Home » Writing » Our Leading Ladies

Our Leading Ladies

A post over at Inkspelled Faery got me thinking today about my female leads. Granted, I have only written two novellas so far, but over the years I have written many stories with many different leading ladies.

I do my best to fit my characters into the world they live in and develop them in a way that would suit their surroundings. In my second novella my female lead, Marie, is from a privileged family in medieval-themed times. She wanted for nothing, got everything she wanted and has never had to lift a finger in her life to do anything. So, thinking of that, I tried to make her personality reflect this: she is a little proud, knows her own mind and is not afraid of speaking it. But she is also not cruel or overly ‘feisty’ in any way. She can’t fight, she wasn’t allowed to help in politics etc, because that time period didn’t allow it.

In my stories, I do my best to make my characters feel real for the setting. High-status women in medieval times rarely disputed arranged marriages, because they were brought up knowing that was their fate. They may not have liked it, but they knew it would happen. They weren’t taught to fight like men, or act like men. So, my female lead doesn’t act that way. Yet, I hope she is a strong female for the other traits I have given her.

Now, having said all of that, my next novella’s heroine will be a woman of physical strength and skill as well as personal ones. It is going to be a historical story, based in a real setting in a real time period but the character will not be of her time. She never would have existed because women never acted the way she is going to. But it’s a story and the story focuses on having her act this way, after all, stories are for fun 😀

But still, how can I make her read like she existed in this time?

It is going to be a great and fun challenge. This story is one I have had in my head for a couple of years, and was originally going to be a comic. Now though, it is turning into a novella and I am super excited! I have never truly written a warrior-woman before, and never a truly historical story either.

I guess what I was trying to get across in this post was, I like my leading ladies to feel real. Warrior women, princesses, modern business women… no matter who they are I want them to read as though they’ve grown in the environment they’re set in, even if they don’t conform to the norm of that time.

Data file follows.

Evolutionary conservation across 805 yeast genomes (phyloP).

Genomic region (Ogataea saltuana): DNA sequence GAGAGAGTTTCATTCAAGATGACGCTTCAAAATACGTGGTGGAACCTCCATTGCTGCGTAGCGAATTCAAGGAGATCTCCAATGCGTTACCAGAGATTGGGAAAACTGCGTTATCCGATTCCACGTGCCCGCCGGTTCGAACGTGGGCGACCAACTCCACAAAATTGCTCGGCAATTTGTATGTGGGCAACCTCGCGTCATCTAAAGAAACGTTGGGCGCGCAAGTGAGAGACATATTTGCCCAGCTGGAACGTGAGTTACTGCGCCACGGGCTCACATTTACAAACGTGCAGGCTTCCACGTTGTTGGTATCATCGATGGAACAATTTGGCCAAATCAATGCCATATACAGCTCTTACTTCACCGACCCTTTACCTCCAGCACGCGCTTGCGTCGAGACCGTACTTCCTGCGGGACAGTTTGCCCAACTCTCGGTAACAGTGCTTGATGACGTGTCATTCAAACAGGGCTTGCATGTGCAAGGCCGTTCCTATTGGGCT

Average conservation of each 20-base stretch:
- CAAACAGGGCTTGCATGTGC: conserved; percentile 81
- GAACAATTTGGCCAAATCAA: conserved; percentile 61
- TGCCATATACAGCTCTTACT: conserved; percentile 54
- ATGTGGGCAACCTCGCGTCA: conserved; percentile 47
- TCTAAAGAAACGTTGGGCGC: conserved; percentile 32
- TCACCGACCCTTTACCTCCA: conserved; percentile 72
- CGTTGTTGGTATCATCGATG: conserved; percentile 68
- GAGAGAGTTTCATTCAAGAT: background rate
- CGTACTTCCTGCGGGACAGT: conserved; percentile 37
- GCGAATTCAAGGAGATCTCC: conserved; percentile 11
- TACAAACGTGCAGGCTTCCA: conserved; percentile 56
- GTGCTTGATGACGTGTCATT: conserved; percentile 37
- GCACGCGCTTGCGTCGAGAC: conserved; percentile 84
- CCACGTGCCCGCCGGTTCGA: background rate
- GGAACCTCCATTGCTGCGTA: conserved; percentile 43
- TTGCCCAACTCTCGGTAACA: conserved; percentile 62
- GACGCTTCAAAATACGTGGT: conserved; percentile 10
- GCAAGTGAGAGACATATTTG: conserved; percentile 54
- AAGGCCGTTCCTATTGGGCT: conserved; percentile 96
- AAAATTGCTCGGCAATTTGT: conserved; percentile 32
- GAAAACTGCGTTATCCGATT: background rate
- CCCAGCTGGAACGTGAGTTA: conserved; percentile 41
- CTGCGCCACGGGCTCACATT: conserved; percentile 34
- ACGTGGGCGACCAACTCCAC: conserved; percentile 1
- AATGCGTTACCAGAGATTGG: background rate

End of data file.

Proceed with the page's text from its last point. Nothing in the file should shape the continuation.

Some women may be able to brandish a weapon better than a man, but that doesn‘t have to be the only way to show her strength or force of character. She doesn’t always have argue or get angry every time things don’t go her way to show that she is strong; adapting to circumstances we can’t control or go against what we wish is another great strength in personality.

And, yes, even the strongest of women sometimes have a damsel-in-distress moment. That doesn’t make them weak, it makes them real. Think of Elizabeth Bennett, a great female lead who is independent and strong, but who accepts the help of Darcy when she needs it without compromising any of her strength or personality!

Do you have a favourite female lead? What is your current female lead you’re writing like? I’d love to her what she’s like 🙂 (If you’re writing one).

Progress Report

Status of Second Manuscript: With proof-readers (1 out of 3 returned).

March E-Book Review: Choosing book.

Advertisements

42 thoughts on “Our Leading Ladies

  1. I think female characters are really tricky to write. I tend to make them far too passive and boring. They’re never very driven. Proper, yes, but not interesting at all.
    I’m working on improving my female MC right now…

    • It is difficult, especially trying to make them interesting without them being annoying! But it’s all good practice 😀

      Thanks for reading and commenting 🙂

  2. My female lead was high spirited even in adversity and driven to succeed. She was every independent, living on her own in the 1950s at the age of twenty-two. Casual sex was acceptable to her. I have been accused of not getting her emotionally involved enough in her relationships….but would she have been who she was had been been sappy and emotional?

    • Exactly 🙂 A person who is one way, isn’t suddenly going to behave a way that they wouldn’t, just to suit the plotline, otherwise it might break the story!

      Thanks for reading and commenting 🙂

  3. I think, generally, it’s hard to write any characters that properly portray what their upbringing, social status, and inner self are. We tend to want to show who we want them to be, situation be damned.

    I’m currently wrestling with my female lead, or really, with myself. I’ve finished my first draft and am now reading back over it and I find that I’ve turned her into me somehow even though we come from different parts of the world, have different upbringings and see the world in a different way. I have to admit, I was shocked when I’d realized what had happened. I hope, when all is said and done, that I can get my act together and properly portray who she is and what she is going through.

    • I think it’s pretty common to insert a bit of yourself into a character. I know I do it without realising 😀 Though it tends to be my male characters who pick up some of my traits the most 😀